Conflict

DaveK's picture

Writers are told to put conflict in their stories, that stories without conflict are boring. This is true. While the prose of a story may be beautiful without conflict what you have is more like poetry. That is fine and if that is what you're going for: great. Or, it may be history, a boring part of history, but a true story. But if you want a story in which a reader will be interested you will need conflict.

What is prompting this blog are two movies I saw recently. Black Hawk Down and Sunshine (although most SyFy made movies can be substituted) are both filled with conflict. The difference is one is based on real events which the other is pure fiction.

In Sunshine a spaceship crew is traveling to the sun to restart it (a stupid idea but accept it for now) The entire earth and everybody and every living thing depend on this to succeed. The conflict in this is mostly between the crew members. With all of the people on earth to pick from they don't have a crew that is totally dedicated to the mission of saving the entire world.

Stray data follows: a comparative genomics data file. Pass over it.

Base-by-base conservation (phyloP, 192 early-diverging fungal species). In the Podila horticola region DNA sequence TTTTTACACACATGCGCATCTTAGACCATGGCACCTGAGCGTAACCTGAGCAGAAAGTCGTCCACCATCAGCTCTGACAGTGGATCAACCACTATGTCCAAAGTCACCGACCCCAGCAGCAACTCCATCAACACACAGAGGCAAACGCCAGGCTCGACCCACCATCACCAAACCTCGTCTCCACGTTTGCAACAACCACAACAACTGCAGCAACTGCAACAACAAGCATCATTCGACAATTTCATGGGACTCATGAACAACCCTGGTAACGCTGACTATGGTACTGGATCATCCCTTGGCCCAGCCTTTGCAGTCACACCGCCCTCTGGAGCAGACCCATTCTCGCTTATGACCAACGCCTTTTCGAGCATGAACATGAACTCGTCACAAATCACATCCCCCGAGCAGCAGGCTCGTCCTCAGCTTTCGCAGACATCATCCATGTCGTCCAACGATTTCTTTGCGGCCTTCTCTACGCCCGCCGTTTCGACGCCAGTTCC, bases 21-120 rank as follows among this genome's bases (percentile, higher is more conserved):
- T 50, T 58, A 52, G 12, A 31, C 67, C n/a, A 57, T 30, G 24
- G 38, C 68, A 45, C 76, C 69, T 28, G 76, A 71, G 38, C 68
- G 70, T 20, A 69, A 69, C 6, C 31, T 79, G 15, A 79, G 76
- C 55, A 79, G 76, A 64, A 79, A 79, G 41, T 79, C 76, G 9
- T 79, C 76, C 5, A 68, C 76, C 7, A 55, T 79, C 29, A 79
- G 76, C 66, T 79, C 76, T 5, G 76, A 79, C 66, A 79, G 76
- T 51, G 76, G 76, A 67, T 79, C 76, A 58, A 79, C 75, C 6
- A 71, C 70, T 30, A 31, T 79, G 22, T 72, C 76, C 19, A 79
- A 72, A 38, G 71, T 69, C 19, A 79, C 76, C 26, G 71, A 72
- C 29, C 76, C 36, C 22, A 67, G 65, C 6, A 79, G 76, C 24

Why haven't we learned from the recent event in Japan, or years ago in Chernobyl or on 9/11 in New York, that people are very willing to sacrifice themselves for the greater good.

Another common Hollywood trope is that soldiers commonly violate orders. Compare the movies Top Gun and Black Hawk Down. We need conflict so have the MC will disobey orders.

I guess what I'm ranting about is that we should make our conflict at least as believable as the worlds we create.

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I entirely agree, conflict

I entirely agree, conflict does promote interest;  what I am currently worrying about is that although in my current novel the conflicts are believable (my characters won't let them be anything else) and there is plenty of conflict, but at times it reads like a soap opera - another dilemma!

Congratulations on your W1S1 Marionetting.